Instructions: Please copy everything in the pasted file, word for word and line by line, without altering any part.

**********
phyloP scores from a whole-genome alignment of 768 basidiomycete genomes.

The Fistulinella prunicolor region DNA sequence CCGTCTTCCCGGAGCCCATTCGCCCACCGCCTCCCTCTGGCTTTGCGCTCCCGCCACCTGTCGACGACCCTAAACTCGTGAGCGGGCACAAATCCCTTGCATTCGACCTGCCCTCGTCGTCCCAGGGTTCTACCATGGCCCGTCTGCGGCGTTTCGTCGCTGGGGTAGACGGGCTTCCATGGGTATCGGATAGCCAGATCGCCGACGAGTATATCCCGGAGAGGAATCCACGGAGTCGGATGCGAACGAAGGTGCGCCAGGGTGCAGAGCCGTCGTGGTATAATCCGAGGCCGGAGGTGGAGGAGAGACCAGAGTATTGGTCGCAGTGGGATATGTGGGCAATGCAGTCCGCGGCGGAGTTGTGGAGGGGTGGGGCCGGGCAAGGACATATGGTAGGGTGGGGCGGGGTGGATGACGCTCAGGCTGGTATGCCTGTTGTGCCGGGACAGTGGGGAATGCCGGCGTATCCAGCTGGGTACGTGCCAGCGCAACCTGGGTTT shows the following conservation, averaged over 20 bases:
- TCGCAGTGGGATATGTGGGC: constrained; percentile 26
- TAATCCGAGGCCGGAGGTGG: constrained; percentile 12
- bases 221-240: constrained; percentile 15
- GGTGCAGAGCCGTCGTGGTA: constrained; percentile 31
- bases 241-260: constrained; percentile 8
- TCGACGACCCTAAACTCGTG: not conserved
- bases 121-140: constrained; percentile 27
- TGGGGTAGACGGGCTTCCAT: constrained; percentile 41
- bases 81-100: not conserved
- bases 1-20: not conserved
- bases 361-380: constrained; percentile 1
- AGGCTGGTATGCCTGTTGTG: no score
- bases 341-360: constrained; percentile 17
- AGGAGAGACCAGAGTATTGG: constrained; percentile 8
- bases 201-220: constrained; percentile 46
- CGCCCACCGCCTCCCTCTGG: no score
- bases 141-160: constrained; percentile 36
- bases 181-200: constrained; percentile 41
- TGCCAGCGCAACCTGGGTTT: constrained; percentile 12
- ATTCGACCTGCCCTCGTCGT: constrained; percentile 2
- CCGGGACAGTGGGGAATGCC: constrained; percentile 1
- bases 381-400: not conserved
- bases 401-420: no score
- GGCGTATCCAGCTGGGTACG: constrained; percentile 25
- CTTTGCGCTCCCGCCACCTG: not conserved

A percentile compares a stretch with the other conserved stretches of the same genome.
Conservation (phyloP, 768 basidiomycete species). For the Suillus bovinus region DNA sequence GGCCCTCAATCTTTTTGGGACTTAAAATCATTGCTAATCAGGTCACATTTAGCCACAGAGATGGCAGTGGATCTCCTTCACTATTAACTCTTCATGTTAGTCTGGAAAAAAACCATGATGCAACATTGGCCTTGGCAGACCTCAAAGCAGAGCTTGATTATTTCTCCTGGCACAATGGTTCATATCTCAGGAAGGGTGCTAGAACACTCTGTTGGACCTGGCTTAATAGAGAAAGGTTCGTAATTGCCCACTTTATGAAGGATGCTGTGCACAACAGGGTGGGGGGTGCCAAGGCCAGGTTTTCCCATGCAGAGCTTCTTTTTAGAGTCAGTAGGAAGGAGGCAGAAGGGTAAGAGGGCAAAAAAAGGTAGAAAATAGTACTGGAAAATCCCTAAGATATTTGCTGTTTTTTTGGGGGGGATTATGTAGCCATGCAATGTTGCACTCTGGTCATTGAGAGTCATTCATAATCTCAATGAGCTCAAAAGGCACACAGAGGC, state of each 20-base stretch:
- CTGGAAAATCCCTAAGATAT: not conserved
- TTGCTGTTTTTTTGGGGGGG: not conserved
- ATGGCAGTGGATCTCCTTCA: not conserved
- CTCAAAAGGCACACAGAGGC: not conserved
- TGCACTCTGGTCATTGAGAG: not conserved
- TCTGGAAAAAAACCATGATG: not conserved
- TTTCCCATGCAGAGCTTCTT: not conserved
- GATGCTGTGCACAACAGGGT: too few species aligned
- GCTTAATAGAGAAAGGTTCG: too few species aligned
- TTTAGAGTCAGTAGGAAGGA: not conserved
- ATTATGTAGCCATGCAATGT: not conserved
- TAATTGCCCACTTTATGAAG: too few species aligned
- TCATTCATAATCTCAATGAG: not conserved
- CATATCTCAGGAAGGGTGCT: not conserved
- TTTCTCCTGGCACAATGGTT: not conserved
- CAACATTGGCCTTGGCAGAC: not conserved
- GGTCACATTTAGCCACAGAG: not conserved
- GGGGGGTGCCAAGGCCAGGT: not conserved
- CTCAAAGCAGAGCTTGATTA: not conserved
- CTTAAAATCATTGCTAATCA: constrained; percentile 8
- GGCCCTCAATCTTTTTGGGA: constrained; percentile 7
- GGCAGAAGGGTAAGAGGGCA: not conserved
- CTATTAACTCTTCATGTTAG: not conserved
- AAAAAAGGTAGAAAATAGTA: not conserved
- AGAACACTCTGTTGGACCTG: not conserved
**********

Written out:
phyloP scores from a whole-genome alignment of 768 basidiomycete genomes.

The Fistulinella prunicolor region DNA sequence CCGTCTTCCCGGAGCCCATTCGCCCACCGCCTCCCTCTGGCTTTGCGCTCCCGCCACCTGTCGACGACCCTAAACTCGTGAGCGGGCACAAATCCCTTGCATTCGACCTGCCCTCGTCGTCCCAGGGTTCTACCATGGCCCGTCTGCGGCGTTTCGTCGCTGGGGTAGACGGGCTTCCATGGGTATCGGATAGCCAGATCGCCGACGAGTATATCCCGGAGAGGAATCCACGGAGTCGGATGCGAACGAAGGTGCGCCAGGGTGCAGAGCCGTCGTGGTATAATCCGAGGCCGGAGGTGGAGGAGAGACCAGAGTATTGGTCGCAGTGGGATATGTGGGCAATGCAGTCCGCGGCGGAGTTGTGGAGGGGTGGGGCCGGGCAAGGACATATGGTAGGGTGGGGCGGGGTGGATGACGCTCAGGCTGGTATGCCTGTTGTGCCGGGACAGTGGGGAATGCCGGCGTATCCAGCTGGGTACGTGCCAGCGCAACCTGGGTTT shows the following conservation, averaged over 20 bases:
- TCGCAGTGGGATATGTGGGC: constrained; percentile 26
- TAATCCGAGGCCGGAGGTGG: constrained; percentile 12
- bases 221-240: constrained; percentile 15
- GGTGCAGAGCCGTCGTGGTA: constrained; percentile 31
- bases 241-260: constrained; percentile 8
- TCGACGACCCTAAACTCGTG: not conserved
- bases 121-140: constrained; percentile 27
- TGGGGTAGACGGGCTTCCAT: constrained; percentile 41
- bases 81-100: not conserved
- bases 1-20: not conserved
- bases 361-380: constrained; percentile 1
- AGGCTGGTATGCCTGTTGTG: no score
- bases 341-360: constrained; percentile 17
- AGGAGAGACCAGAGTATTGG: constrained; percentile 8
- bases 201-220: constrained; percentile 46
- CGCCCACCGCCTCCCTCTGG: no score
- bases 141-160: constrained; percentile 36
- bases 181-200: constrained; percentile 41
- TGCCAGCGCAACCTGGGTTT: constrained; percentile 12
- ATTCGACCTGCCCTCGTCGT: constrained; percentile 2
- CCGGGACAGTGGGGAATGCC: constrained; percentile 1
- bases 381-400: not conserved
- bases 401-420: no score
- GGCGTATCCAGCTGGGTACG: constrained; percentile 25
- CTTTGCGCTCCCGCCACCTG: not conserved

A percentile compares a stretch with the other conserved stretches of the same genome.
Conservation (phyloP, 768 basidiomycete species). For the Suillus bovinus region DNA sequence GGCCCTCAATCTTTTTGGGACTTAAAATCATTGCTAATCAGGTCACATTTAGCCACAGAGATGGCAGTGGATCTCCTTCACTATTAACTCTTCATGTTAGTCTGGAAAAAAACCATGATGCAACATTGGCCTTGGCAGACCTCAAAGCAGAGCTTGATTATTTCTCCTGGCACAATGGTTCATATCTCAGGAAGGGTGCTAGAACACTCTGTTGGACCTGGCTTAATAGAGAAAGGTTCGTAATTGCCCACTTTATGAAGGATGCTGTGCACAACAGGGTGGGGGGTGCCAAGGCCAGGTTTTCCCATGCAGAGCTTCTTTTTAGAGTCAGTAGGAAGGAGGCAGAAGGGTAAGAGGGCAAAAAAAGGTAGAAAATAGTACTGGAAAATCCCTAAGATATTTGCTGTTTTTTTGGGGGGGATTATGTAGCCATGCAATGTTGCACTCTGGTCATTGAGAGTCATTCATAATCTCAATGAGCTCAAAAGGCACACAGAGGC, state of each 20-base stretch:
- CTGGAAAATCCCTAAGATAT: not conserved
- TTGCTGTTTTTTTGGGGGGG: not conserved
- ATGGCAGTGGATCTCCTTCA: not conserved
- CTCAAAAGGCACACAGAGGC: not conserved
- TGCACTCTGGTCATTGAGAG: not conserved
- TCTGGAAAAAAACCATGATG: not conserved
- TTTCCCATGCAGAGCTTCTT: not conserved
- GATGCTGTGCACAACAGGGT: too few species aligned
- GCTTAATAGAGAAAGGTTCG: too few species aligned
- TTTAGAGTCAGTAGGAAGGA: not conserved
- ATTATGTAGCCATGCAATGT: not conserved
- TAATTGCCCACTTTATGAAG: too few species aligned
- TCATTCATAATCTCAATGAG: not conserved
- CATATCTCAGGAAGGGTGCT: not conserved
- TTTCTCCTGGCACAATGGTT: not conserved
- CAACATTGGCCTTGGCAGAC: not conserved
- GGTCACATTTAGCCACAGAG: not conserved
- GGGGGGTGCCAAGGCCAGGT: not conserved
- CTCAAAGCAGAGCTTGATTA: not conserved
- CTTAAAATCATTGCTAATCA: constrained; percentile 8
- GGCCCTCAATCTTTTTGGGA: constrained; percentile 7
- GGCAGAAGGGTAAGAGGGCA: not conserved
- CTATTAACTCTTCATGTTAG: not conserved
- AAAAAAGGTAGAAAATAGTA: not conserved
- AGAACACTCTGTTGGACCTG: not conserved